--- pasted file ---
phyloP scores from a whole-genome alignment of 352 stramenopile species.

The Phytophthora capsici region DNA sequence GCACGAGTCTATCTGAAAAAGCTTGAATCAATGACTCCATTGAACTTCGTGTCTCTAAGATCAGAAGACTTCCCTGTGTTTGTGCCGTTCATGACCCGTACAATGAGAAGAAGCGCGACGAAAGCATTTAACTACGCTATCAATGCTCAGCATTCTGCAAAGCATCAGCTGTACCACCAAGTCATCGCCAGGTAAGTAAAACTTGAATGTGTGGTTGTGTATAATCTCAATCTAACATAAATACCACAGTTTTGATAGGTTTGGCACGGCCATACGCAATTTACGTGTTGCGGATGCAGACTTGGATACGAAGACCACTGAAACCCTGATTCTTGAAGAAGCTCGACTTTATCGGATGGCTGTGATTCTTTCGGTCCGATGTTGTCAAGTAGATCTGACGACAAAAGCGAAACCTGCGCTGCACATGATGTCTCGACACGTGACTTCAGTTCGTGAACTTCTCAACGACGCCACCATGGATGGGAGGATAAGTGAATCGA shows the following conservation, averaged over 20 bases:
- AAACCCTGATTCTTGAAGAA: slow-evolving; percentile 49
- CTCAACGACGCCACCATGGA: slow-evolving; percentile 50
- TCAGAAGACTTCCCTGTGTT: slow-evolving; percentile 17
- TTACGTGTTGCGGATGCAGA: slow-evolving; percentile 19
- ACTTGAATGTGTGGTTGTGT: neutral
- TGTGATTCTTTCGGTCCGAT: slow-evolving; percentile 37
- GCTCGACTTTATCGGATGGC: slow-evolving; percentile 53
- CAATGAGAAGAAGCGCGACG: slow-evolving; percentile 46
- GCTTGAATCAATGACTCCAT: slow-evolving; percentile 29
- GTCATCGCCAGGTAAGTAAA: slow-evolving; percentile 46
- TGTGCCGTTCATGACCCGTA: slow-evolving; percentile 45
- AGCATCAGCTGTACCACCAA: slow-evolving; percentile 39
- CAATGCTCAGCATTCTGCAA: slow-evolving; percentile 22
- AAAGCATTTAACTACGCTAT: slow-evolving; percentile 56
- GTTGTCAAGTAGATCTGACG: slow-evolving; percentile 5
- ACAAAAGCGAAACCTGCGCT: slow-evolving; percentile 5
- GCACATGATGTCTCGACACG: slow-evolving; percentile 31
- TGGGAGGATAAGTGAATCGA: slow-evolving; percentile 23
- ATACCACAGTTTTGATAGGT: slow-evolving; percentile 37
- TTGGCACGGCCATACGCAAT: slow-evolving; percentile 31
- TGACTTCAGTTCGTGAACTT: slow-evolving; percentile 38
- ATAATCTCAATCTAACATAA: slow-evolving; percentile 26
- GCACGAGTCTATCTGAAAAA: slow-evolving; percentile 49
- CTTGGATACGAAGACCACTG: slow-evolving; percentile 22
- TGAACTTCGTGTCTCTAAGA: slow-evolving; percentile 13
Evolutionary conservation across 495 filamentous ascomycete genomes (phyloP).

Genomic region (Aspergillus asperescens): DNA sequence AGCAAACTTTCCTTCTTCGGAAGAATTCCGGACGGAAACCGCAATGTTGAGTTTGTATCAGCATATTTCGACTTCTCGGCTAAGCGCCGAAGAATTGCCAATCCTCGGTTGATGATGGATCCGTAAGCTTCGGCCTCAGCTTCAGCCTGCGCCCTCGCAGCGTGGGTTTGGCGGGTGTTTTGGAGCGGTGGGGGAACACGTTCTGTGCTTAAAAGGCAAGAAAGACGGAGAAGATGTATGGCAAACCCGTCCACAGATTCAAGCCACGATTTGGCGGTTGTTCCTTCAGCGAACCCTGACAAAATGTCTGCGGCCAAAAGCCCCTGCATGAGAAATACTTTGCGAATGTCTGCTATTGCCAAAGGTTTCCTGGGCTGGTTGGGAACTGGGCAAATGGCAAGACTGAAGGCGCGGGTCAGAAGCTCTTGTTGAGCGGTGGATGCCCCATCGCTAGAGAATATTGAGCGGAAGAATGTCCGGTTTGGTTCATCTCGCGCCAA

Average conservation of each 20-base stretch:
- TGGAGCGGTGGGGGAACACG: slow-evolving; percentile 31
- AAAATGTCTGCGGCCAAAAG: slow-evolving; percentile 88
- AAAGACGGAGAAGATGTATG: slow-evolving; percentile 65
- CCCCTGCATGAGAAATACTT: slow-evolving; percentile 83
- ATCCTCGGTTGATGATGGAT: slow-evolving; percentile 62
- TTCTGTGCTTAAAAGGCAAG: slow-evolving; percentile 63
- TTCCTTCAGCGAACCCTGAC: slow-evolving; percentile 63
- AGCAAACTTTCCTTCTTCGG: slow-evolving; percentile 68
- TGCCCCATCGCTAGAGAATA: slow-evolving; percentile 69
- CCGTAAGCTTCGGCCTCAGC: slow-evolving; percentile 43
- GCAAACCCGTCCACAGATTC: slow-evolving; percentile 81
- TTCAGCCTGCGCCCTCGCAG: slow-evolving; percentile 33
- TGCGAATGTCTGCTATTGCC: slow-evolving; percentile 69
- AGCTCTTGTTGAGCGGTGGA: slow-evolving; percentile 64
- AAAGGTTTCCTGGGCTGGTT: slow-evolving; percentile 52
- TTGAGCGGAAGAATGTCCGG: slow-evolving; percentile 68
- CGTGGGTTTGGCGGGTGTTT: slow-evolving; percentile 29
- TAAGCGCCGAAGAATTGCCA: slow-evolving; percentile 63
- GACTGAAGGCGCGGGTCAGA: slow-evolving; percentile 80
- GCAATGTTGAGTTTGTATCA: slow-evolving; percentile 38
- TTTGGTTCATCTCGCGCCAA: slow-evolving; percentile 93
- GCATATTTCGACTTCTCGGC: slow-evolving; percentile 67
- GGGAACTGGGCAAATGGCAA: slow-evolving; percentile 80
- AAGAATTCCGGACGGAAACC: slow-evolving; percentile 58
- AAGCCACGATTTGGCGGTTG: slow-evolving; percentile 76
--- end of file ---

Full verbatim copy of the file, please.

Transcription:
phyloP scores from a whole-genome alignment of 352 stramenopile species.

The Phytophthora capsici region DNA sequence GCACGAGTCTATCTGAAAAAGCTTGAATCAATGACTCCATTGAACTTCGTGTCTCTAAGATCAGAAGACTTCCCTGTGTTTGTGCCGTTCATGACCCGTACAATGAGAAGAAGCGCGACGAAAGCATTTAACTACGCTATCAATGCTCAGCATTCTGCAAAGCATCAGCTGTACCACCAAGTCATCGCCAGGTAAGTAAAACTTGAATGTGTGGTTGTGTATAATCTCAATCTAACATAAATACCACAGTTTTGATAGGTTTGGCACGGCCATACGCAATTTACGTGTTGCGGATGCAGACTTGGATACGAAGACCACTGAAACCCTGATTCTTGAAGAAGCTCGACTTTATCGGATGGCTGTGATTCTTTCGGTCCGATGTTGTCAAGTAGATCTGACGACAAAAGCGAAACCTGCGCTGCACATGATGTCTCGACACGTGACTTCAGTTCGTGAACTTCTCAACGACGCCACCATGGATGGGAGGATAAGTGAATCGA shows the following conservation, averaged over 20 bases:
- AAACCCTGATTCTTGAAGAA: slow-evolving; percentile 49
- CTCAACGACGCCACCATGGA: slow-evolving; percentile 50
- TCAGAAGACTTCCCTGTGTT: slow-evolving; percentile 17
- TTACGTGTTGCGGATGCAGA: slow-evolving; percentile 19
- ACTTGAATGTGTGGTTGTGT: neutral
- TGTGATTCTTTCGGTCCGAT: slow-evolving; percentile 37
- GCTCGACTTTATCGGATGGC: slow-evolving; percentile 53
- CAATGAGAAGAAGCGCGACG: slow-evolving; percentile 46
- GCTTGAATCAATGACTCCAT: slow-evolving; percentile 29
- GTCATCGCCAGGTAAGTAAA: slow-evolving; percentile 46
- TGTGCCGTTCATGACCCGTA: slow-evolving; percentile 45
- AGCATCAGCTGTACCACCAA: slow-evolving; percentile 39
- CAATGCTCAGCATTCTGCAA: slow-evolving; percentile 22
- AAAGCATTTAACTACGCTAT: slow-evolving; percentile 56
- GTTGTCAAGTAGATCTGACG: slow-evolving; percentile 5
- ACAAAAGCGAAACCTGCGCT: slow-evolving; percentile 5
- GCACATGATGTCTCGACACG: slow-evolving; percentile 31
- TGGGAGGATAAGTGAATCGA: slow-evolving; percentile 23
- ATACCACAGTTTTGATAGGT: slow-evolving; percentile 37
- TTGGCACGGCCATACGCAAT: slow-evolving; percentile 31
- TGACTTCAGTTCGTGAACTT: slow-evolving; percentile 38
- ATAATCTCAATCTAACATAA: slow-evolving; percentile 26
- GCACGAGTCTATCTGAAAAA: slow-evolving; percentile 49
- CTTGGATACGAAGACCACTG: slow-evolving; percentile 22
- TGAACTTCGTGTCTCTAAGA: slow-evolving; percentile 13
Evolutionary conservation across 495 filamentous ascomycete genomes (phyloP).

Genomic region (Aspergillus asperescens): DNA sequence AGCAAACTTTCCTTCTTCGGAAGAATTCCGGACGGAAACCGCAATGTTGAGTTTGTATCAGCATATTTCGACTTCTCGGCTAAGCGCCGAAGAATTGCCAATCCTCGGTTGATGATGGATCCGTAAGCTTCGGCCTCAGCTTCAGCCTGCGCCCTCGCAGCGTGGGTTTGGCGGGTGTTTTGGAGCGGTGGGGGAACACGTTCTGTGCTTAAAAGGCAAGAAAGACGGAGAAGATGTATGGCAAACCCGTCCACAGATTCAAGCCACGATTTGGCGGTTGTTCCTTCAGCGAACCCTGACAAAATGTCTGCGGCCAAAAGCCCCTGCATGAGAAATACTTTGCGAATGTCTGCTATTGCCAAAGGTTTCCTGGGCTGGTTGGGAACTGGGCAAATGGCAAGACTGAAGGCGCGGGTCAGAAGCTCTTGTTGAGCGGTGGATGCCCCATCGCTAGAGAATATTGAGCGGAAGAATGTCCGGTTTGGTTCATCTCGCGCCAA

Average conservation of each 20-base stretch:
- TGGAGCGGTGGGGGAACACG: slow-evolving; percentile 31
- AAAATGTCTGCGGCCAAAAG: slow-evolving; percentile 88
- AAAGACGGAGAAGATGTATG: slow-evolving; percentile 65
- CCCCTGCATGAGAAATACTT: slow-evolving; percentile 83
- ATCCTCGGTTGATGATGGAT: slow-evolving; percentile 62
- TTCTGTGCTTAAAAGGCAAG: slow-evolving; percentile 63
- TTCCTTCAGCGAACCCTGAC: slow-evolving; percentile 63
- AGCAAACTTTCCTTCTTCGG: slow-evolving; percentile 68
- TGCCCCATCGCTAGAGAATA: slow-evolving; percentile 69
- CCGTAAGCTTCGGCCTCAGC: slow-evolving; percentile 43
- GCAAACCCGTCCACAGATTC: slow-evolving; percentile 81
- TTCAGCCTGCGCCCTCGCAG: slow-evolving; percentile 33
- TGCGAATGTCTGCTATTGCC: slow-evolving; percentile 69
- AGCTCTTGTTGAGCGGTGGA: slow-evolving; percentile 64
- AAAGGTTTCCTGGGCTGGTT: slow-evolving; percentile 52
- TTGAGCGGAAGAATGTCCGG: slow-evolving; percentile 68
- CGTGGGTTTGGCGGGTGTTT: slow-evolving; percentile 29
- TAAGCGCCGAAGAATTGCCA: slow-evolving; percentile 63
- GACTGAAGGCGCGGGTCAGA: slow-evolving; percentile 80
- GCAATGTTGAGTTTGTATCA: slow-evolving; percentile 38
- TTTGGTTCATCTCGCGCCAA: slow-evolving; percentile 93
- GCATATTTCGACTTCTCGGC: slow-evolving; percentile 67
- GGGAACTGGGCAAATGGCAA: slow-evolving; percentile 80
- AAGAATTCCGGACGGAAACC: slow-evolving; percentile 58
- AAGCCACGATTTGGCGGTTG: slow-evolving; percentile 76